Verdict

Volvo claims the 7900H is the most fuel-efficient and reliable hybrid on the market. When tested in heavy Edinburgh traffic, the Lothian Euro 6 example returned 9.9mpg, and the type’s frugality is backed up by Bill Devlin. He says that the Euro 5 7900Hs in service since April 2013 are returning consumption figures in the region of 35% better than non-hybrid Volvo single-deckers.

Uncluttered panelling will easily accept adverts
Uncluttered panelling will easily accept adverts

It is, he says, not far from being a commercially-viable product in current form, and reliability of the Euro 5 buses has been exceptional.

In Euro 6 form as tested, the 7900H is a fine bus, and the parallel hybrid package shared with the more common B5LH is refined. I-Shift is quieter and the transition between electric and diesel power is less pronounced than previously.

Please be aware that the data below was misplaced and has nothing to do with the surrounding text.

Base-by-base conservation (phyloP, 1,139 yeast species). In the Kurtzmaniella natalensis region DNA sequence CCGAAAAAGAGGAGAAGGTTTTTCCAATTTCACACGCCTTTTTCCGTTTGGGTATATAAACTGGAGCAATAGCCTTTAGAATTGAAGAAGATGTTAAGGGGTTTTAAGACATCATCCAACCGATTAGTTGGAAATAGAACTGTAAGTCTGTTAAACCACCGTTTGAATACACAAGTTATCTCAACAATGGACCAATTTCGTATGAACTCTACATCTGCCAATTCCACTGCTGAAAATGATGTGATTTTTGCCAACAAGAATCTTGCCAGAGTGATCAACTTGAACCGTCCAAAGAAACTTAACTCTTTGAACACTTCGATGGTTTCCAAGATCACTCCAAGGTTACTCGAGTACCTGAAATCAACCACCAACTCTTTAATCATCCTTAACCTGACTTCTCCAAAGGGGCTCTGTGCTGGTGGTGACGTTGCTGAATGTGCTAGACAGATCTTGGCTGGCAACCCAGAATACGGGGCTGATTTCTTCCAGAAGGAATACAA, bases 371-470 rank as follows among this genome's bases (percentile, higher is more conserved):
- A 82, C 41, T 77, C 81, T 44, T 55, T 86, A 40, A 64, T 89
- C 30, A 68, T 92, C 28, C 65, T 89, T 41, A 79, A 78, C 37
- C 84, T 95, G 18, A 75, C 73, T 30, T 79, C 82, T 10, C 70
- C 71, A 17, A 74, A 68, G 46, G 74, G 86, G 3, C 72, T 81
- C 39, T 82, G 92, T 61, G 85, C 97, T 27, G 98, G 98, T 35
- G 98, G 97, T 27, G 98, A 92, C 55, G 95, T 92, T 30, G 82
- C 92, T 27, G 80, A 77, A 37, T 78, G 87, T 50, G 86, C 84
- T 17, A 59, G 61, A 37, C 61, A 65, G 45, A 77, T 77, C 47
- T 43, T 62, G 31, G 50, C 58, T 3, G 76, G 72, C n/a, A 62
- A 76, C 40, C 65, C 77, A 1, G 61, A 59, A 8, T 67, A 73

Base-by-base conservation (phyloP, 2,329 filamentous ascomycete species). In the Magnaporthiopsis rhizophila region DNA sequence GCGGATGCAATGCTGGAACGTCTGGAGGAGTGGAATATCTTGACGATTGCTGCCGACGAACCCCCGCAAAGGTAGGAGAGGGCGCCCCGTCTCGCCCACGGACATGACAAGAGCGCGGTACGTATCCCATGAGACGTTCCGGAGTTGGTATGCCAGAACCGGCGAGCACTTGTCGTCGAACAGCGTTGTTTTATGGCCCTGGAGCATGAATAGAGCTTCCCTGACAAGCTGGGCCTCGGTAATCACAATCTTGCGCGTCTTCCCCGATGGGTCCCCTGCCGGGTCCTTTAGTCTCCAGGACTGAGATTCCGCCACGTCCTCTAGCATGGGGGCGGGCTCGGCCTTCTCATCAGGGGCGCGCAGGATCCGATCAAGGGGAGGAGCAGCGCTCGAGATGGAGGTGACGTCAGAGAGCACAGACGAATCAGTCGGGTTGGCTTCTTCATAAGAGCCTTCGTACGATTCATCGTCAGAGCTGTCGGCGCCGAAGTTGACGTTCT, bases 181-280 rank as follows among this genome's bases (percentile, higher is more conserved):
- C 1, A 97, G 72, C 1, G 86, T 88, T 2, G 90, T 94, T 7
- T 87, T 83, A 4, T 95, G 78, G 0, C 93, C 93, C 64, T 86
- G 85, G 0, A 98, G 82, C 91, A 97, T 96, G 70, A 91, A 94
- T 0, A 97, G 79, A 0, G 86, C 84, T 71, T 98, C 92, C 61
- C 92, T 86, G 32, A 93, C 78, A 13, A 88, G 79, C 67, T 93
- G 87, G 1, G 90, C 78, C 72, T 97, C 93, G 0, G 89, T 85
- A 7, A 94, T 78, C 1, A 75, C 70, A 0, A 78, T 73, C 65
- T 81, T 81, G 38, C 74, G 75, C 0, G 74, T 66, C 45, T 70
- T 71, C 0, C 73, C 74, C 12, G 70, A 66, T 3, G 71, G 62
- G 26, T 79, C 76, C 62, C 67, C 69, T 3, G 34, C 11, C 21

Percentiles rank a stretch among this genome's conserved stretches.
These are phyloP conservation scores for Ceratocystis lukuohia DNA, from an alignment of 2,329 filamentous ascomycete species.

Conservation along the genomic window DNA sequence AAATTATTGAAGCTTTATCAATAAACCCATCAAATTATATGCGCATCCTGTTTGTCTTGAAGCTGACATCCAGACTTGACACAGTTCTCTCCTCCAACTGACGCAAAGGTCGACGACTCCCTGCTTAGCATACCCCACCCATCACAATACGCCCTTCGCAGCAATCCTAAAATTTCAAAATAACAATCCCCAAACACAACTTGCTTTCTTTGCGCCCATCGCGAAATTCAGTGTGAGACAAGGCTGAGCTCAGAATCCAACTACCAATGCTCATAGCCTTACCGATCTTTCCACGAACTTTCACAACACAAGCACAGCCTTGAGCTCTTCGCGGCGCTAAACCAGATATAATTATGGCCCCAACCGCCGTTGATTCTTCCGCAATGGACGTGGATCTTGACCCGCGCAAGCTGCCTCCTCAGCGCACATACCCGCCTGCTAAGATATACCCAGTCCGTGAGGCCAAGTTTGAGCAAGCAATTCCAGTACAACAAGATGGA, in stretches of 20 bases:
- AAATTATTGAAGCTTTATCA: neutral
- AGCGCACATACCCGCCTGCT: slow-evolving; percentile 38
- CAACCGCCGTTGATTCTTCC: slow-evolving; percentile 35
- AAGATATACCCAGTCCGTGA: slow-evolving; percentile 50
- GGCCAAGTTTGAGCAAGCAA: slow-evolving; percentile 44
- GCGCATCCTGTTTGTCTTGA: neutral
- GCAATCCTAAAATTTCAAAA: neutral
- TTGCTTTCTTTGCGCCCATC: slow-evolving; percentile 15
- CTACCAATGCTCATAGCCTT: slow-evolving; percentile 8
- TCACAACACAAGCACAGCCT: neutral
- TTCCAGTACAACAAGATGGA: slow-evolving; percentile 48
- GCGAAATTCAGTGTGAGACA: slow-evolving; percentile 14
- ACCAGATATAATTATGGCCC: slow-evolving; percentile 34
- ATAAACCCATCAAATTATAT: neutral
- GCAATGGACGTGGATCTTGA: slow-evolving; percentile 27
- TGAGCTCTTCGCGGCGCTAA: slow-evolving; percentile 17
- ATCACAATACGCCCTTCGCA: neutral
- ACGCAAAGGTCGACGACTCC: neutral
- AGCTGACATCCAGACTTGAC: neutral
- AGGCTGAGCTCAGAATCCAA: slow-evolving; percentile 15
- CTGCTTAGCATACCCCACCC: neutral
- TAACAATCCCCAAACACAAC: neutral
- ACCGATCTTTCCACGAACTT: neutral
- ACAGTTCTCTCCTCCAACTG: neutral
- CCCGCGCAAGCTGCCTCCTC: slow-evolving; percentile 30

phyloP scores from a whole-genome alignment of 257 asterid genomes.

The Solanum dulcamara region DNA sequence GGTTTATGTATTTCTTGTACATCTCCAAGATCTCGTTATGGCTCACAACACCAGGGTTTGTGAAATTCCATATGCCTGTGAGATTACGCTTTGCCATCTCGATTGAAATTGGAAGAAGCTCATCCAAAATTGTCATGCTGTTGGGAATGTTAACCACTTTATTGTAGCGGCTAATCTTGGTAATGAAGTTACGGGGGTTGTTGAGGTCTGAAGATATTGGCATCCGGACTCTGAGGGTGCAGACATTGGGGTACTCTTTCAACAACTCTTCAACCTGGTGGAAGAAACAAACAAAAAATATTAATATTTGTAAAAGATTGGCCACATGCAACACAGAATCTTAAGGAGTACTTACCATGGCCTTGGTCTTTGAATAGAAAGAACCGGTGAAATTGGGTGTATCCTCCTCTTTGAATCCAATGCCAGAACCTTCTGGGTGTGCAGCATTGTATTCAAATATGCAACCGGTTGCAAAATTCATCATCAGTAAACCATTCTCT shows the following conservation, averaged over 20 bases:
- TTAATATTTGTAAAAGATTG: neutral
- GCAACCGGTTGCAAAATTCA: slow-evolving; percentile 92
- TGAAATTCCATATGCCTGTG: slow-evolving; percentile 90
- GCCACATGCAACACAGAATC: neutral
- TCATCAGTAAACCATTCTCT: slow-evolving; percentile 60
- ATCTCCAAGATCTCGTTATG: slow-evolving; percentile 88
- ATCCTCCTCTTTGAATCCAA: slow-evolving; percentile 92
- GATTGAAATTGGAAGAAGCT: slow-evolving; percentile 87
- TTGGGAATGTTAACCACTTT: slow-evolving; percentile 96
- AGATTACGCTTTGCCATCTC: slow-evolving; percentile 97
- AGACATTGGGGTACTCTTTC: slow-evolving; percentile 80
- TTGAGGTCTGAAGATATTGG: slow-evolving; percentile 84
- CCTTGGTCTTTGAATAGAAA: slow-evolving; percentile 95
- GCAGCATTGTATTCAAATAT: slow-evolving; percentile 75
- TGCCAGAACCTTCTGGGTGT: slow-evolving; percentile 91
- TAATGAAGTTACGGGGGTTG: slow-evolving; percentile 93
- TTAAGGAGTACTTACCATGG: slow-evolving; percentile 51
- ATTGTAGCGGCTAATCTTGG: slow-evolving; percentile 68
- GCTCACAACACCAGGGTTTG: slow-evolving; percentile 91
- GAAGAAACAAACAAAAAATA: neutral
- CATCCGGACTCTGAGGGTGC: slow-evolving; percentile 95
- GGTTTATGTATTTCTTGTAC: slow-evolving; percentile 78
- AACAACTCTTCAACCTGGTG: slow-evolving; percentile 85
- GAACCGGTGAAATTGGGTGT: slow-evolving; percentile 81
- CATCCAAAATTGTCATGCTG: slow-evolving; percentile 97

The only real source of criticism is its internal layout. Continental Europe’s fondness of standing passengers means that the seating capacity is lower than it could otherwise be, although turning the three single seats at the front offside into doubles would not be the most challenging task. Equally the arrangement around and above the engine is slightly fussy, albeit by necessity.

But this aside, the 7900H is a very good bus. The fuel-efficient driveline has been comprehensively proven at Euro 5 and Volvo products’ reliability is well established. The bus is sure to please drivers and large windows give an airy saloon.

Combined with a smooth ride, these mean that if you can cover the additional cost of hybrid technology, this bus is well worth the investment.